Being charged with a crime is a serious matter and often extremely unnerving as well. You’re confronted by authorities who likely use language describing official legal processes that will seem confusing and unfamiliar. You probably have many questions, one of which may be “can the charges be dropped?”
The short answer is: yes, they can, and sometimes, fairly quickly. That may not give you solace, as you still face the disruptions involved in filing, processing, and resolving criminal charges. But you have rights under the law, and the system strives to produce just results, so a dismissal is possible if charges are not properly filed, additional evidence is discovered, or other circumstances in the case change before trial.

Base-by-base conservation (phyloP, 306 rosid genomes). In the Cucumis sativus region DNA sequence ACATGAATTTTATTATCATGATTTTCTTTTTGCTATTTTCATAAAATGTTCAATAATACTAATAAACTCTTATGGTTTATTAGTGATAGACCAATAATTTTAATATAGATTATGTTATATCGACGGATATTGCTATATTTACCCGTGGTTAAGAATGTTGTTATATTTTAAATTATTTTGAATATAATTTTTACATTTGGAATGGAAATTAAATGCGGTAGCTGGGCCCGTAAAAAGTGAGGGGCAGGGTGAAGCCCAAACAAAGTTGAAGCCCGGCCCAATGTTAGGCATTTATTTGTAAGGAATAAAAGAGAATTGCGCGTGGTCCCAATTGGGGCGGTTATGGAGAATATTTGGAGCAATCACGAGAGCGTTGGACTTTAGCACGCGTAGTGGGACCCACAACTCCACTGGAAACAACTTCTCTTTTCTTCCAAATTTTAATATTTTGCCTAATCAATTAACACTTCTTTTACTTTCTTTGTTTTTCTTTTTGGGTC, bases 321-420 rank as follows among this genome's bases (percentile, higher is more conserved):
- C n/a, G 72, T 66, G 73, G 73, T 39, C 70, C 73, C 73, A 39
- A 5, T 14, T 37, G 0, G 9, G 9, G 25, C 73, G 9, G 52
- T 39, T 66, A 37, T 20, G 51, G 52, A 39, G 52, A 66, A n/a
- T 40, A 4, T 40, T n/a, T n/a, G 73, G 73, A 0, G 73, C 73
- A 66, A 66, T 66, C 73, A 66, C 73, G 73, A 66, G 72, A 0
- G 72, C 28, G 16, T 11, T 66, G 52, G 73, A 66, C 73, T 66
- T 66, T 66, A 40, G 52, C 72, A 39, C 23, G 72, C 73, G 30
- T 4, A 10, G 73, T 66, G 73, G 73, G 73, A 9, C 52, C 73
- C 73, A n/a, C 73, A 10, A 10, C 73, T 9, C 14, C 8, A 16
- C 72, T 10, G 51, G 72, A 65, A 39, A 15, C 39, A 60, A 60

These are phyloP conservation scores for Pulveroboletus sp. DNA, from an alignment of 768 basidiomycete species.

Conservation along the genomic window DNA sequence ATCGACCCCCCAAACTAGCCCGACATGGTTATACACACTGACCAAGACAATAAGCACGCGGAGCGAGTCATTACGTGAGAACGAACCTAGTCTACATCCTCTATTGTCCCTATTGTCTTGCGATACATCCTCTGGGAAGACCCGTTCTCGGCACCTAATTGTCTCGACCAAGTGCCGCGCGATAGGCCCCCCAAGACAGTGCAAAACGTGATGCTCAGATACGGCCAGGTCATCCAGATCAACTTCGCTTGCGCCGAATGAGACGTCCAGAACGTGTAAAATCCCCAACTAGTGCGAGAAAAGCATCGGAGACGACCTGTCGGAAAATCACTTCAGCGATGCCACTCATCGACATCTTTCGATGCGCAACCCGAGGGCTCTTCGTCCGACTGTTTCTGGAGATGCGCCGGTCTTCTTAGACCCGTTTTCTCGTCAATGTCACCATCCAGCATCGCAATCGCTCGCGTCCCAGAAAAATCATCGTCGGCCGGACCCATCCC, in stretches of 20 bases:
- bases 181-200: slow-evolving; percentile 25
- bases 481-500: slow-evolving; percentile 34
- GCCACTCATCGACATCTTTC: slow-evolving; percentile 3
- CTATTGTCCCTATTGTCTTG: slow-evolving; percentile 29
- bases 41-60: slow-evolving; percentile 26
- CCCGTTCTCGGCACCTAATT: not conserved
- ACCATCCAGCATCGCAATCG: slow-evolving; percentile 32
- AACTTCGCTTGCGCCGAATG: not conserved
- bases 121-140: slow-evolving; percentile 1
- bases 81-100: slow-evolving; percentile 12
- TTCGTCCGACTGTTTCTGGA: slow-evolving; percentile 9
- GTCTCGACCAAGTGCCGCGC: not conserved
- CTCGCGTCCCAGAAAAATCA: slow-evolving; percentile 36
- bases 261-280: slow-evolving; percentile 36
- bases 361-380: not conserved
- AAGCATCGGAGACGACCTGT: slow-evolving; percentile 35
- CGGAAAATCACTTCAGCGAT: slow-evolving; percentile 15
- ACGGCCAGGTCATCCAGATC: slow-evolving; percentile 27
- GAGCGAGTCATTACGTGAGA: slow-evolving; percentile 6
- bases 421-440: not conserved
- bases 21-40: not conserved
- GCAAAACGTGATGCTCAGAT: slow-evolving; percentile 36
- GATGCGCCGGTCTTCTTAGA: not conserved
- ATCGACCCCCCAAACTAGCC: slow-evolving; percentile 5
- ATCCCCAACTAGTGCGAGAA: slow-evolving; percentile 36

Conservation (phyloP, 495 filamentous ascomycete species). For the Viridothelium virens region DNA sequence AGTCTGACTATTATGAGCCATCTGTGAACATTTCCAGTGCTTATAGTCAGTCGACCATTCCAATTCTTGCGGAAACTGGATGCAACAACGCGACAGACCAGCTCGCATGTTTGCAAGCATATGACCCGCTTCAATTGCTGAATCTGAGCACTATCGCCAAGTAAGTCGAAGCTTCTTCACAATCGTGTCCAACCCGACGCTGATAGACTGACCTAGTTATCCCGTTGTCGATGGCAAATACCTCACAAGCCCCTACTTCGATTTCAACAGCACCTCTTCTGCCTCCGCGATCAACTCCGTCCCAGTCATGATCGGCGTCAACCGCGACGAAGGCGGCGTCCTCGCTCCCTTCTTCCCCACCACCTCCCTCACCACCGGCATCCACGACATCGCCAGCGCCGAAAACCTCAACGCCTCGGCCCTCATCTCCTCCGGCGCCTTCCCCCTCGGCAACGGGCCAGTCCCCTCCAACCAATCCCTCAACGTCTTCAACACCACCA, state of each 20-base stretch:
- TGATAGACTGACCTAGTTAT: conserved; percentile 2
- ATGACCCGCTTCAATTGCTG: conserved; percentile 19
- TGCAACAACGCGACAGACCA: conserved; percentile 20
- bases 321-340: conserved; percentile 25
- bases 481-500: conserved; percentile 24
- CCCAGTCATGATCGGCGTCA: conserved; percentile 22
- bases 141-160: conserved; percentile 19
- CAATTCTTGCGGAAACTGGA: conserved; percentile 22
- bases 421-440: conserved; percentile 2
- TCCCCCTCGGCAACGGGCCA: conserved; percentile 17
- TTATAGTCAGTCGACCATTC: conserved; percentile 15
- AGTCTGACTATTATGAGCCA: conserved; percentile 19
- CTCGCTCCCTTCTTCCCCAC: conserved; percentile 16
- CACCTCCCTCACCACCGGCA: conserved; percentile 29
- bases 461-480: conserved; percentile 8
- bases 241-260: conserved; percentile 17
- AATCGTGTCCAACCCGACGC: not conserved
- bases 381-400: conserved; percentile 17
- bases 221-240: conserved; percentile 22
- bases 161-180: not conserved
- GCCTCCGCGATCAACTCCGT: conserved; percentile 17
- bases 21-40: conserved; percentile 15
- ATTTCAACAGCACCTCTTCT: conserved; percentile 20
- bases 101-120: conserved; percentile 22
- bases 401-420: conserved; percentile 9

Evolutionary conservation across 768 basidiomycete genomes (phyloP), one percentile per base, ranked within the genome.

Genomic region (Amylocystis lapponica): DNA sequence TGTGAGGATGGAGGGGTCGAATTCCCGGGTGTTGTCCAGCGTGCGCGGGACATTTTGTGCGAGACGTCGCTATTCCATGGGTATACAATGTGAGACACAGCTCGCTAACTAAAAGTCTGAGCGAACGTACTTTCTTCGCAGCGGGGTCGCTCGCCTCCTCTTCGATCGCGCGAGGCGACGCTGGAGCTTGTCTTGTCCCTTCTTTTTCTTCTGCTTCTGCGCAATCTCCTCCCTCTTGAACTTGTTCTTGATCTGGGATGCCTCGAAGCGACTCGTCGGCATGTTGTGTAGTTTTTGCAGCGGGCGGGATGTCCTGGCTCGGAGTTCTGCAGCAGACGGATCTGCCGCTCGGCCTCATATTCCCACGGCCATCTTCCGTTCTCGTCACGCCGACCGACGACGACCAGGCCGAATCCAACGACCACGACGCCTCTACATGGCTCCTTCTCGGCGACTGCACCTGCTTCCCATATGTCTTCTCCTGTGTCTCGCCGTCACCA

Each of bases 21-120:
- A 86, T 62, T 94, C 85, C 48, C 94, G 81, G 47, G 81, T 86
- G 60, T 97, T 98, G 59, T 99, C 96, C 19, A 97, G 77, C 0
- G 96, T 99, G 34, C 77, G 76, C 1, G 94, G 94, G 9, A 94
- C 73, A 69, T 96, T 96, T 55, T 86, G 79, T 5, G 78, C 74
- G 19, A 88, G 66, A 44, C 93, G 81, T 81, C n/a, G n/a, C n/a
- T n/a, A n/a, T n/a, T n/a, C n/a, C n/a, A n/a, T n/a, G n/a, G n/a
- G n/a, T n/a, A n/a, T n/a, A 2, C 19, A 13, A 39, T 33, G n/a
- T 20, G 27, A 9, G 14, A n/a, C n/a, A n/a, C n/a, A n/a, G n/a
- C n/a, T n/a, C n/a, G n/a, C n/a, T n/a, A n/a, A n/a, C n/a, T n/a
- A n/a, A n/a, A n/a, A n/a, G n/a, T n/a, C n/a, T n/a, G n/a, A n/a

How to Get Charges Dismissed Quickly
Under the American system of justice and our laws, it is the government’s responsibility to prove you guilty of a criminal charge beyond a reasonable doubt. There are many processes that must be followed to meet that standard. Sometimes, though, the process can get disrupted and bring your criminal case to a fairly rapid conclusion short of a conviction. While every case has its own facts, here are a few strategies that you and your lawyer may pursue to get charges dismissed quickly.
Rules of Criminal Procedure and Process
Prosecutors are bound by both the rules of criminal procedure and the court’s rules of evidence in processing the case against you. These rules have been established and refined through experience over many years. If the state fails to follow these rules, it can result in the dismissal of your case without you having to spend many days in court worrying about the outcome.